The Depth of the Waters at Boat Slip Locations
In this brief report I describe the analyses performed to determine the depth of the waters of Deep Creek Lake at the locations of boats slips, and reports specifically the percentages of boat slips that are at lake levels higher than 2458 ft, 2457 ft, and 2456 ft. A couple of different methodologies were used. The results are inconclusive.
Since the bathymetric data were collected densely over specific transects see, for example, an analysis shown here, and here, it was found in the past that not all of the over 600,000 data points were necessary to describe the lake bottom adequately. Hence the percentages were calculated with different sets of bathymetric points.
The starting points are the bathymetric data obtained by DNR in 2012, the boat slips digitized from Google Earth Imagery (3,377 boat slips) in 2012 and the 2462 shoreline curve obtained recently, 2017. All of the bathymetry data points for which water depths were collected can be found here; the boat slip coordinates can be found here, while the shoreline contour is provided here. All coordinates are in the State Plane Coordinate System.
“R” was used to perform the analyses. As it turned out this was a relatively simple problem to solve. After the data was read in, the bathymetry levels were merged with the shoreline contour, the latter of which was assigned zero depth, to conform with the DNR bathymetric data, which were referenced to the 2462 ft ASL elevation, also the hight of the spillway. Then the ‘interpp’ function from the Akima package was called in the following manner:
# Akima interpolation and evaluation at the points of interest z.slip <- interpp(x, y, z, x.slip, y.slip, duplicate="strip")
where x, y, and z were Eastings, Northings and depth values of the bathymetry, and x.slip and y.slip were the coordinates of the digitized boat slips. The results is stored in z.slip as the computed depths of the boat slip. The percentages of the boat slip depths at 2458, 2457 ft, and 2456 ft were computed by the following three expressions:
(z.2458 <- 100.0 * length(z.slip[z.slip < (2462-2458)]) / n.slips) (z.2457 <- 100.0 * length(z.slip[z.slip < (2462-2457)]) / n.slips) (z.2456 <- 100.0 * length(z.slip[z.slip < (2462-2456)]) / n.slips)
A quick study should reveal the meaning of these formulas.
Three sets of bathymetric data were used: 1) every 100th data point; 2) every 20th data point; and 3) all data points. This is based on experiences obtained in creating bathymetric maps. Not all points were generally need to produced a decent map. The percentage of boat slips at less than the indicated lake level are shown in the table below.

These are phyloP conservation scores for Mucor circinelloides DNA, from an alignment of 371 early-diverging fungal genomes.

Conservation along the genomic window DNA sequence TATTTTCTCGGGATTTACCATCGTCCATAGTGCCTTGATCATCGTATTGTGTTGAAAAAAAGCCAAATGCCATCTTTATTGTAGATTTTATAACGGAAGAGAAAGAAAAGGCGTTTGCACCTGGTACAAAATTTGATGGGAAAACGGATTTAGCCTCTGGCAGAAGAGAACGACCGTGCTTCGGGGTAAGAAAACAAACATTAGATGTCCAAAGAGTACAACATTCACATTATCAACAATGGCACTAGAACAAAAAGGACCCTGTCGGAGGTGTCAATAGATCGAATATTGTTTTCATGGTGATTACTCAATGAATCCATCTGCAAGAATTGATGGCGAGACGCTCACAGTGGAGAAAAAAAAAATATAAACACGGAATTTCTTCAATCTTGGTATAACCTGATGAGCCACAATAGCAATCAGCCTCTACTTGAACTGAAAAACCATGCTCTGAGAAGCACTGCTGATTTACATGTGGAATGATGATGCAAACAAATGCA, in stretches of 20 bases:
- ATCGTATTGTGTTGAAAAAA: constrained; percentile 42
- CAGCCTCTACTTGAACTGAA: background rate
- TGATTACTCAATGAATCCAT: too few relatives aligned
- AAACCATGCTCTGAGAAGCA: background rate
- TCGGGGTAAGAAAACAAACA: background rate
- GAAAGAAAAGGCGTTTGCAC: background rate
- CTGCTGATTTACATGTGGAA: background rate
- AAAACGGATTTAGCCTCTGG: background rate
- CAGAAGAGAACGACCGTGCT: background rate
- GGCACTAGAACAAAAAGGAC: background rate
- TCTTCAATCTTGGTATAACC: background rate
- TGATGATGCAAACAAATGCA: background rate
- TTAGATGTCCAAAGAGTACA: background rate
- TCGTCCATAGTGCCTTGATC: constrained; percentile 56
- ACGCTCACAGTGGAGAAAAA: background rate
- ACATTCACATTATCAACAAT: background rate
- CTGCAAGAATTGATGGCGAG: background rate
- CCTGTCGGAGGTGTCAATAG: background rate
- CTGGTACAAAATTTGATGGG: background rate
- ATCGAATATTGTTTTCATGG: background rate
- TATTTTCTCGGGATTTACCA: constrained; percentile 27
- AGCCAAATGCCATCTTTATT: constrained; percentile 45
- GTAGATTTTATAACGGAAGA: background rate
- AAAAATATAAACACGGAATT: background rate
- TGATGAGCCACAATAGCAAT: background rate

Using the Akima interpolation algorithm on the bathymetric data and the ‘linear=TRUE’ option, producing essentially a TIN bivariate linear interpolation of the data, the results of which are as follows:
Table 1. Using the Akima Bi-Linear Algorithm.
While linear TIN is effective at representing surfaces for visualization, it is generally considered the least accurate of the available methods, especially the simplest, most common linear version. Other data interpolation algorithms have been attempted in my previous bathymetric work, with mixed results (Kriging and Loess). Akima’s bivariate cubic spline interpolation methods for irregularly spaced data (linear=FALSE), also based on TIN, often comes out on top, at least for the type of data I usually get involved with.
The results with Akima’s cubic spline method are summarized below:
Table 2. Using the Akima Cubic Spline Algorithm.
x The problem would not run to completion and terminated in error.
Another algorithm that I have used in the past is the MBA method which returns points on a surface approximated from a bivariate scatter of points that uses multilevel B-splines. See this article for a more detailed analysis of its effects. The results with the MBA algorithm are summarized below:
Table 3. Using the MBA Algorithm.
As can be noted, the results are sensitive to the algorithm that creates the surface of the bottom of the lake. Based on personal experience the Cubic Spline Akima approach is more faithful. The MBA methods creates much nicer graphs, but do a lot of smoothing. Clearly this requires more work to have greater confidence in the numbers that are generated. That work would, in all likelihood, involve more depth measurements.
First Published: 12/12/2017
Script Collection: HERE
Data Link: boat_slips
Adapted for this website: 12/12/2017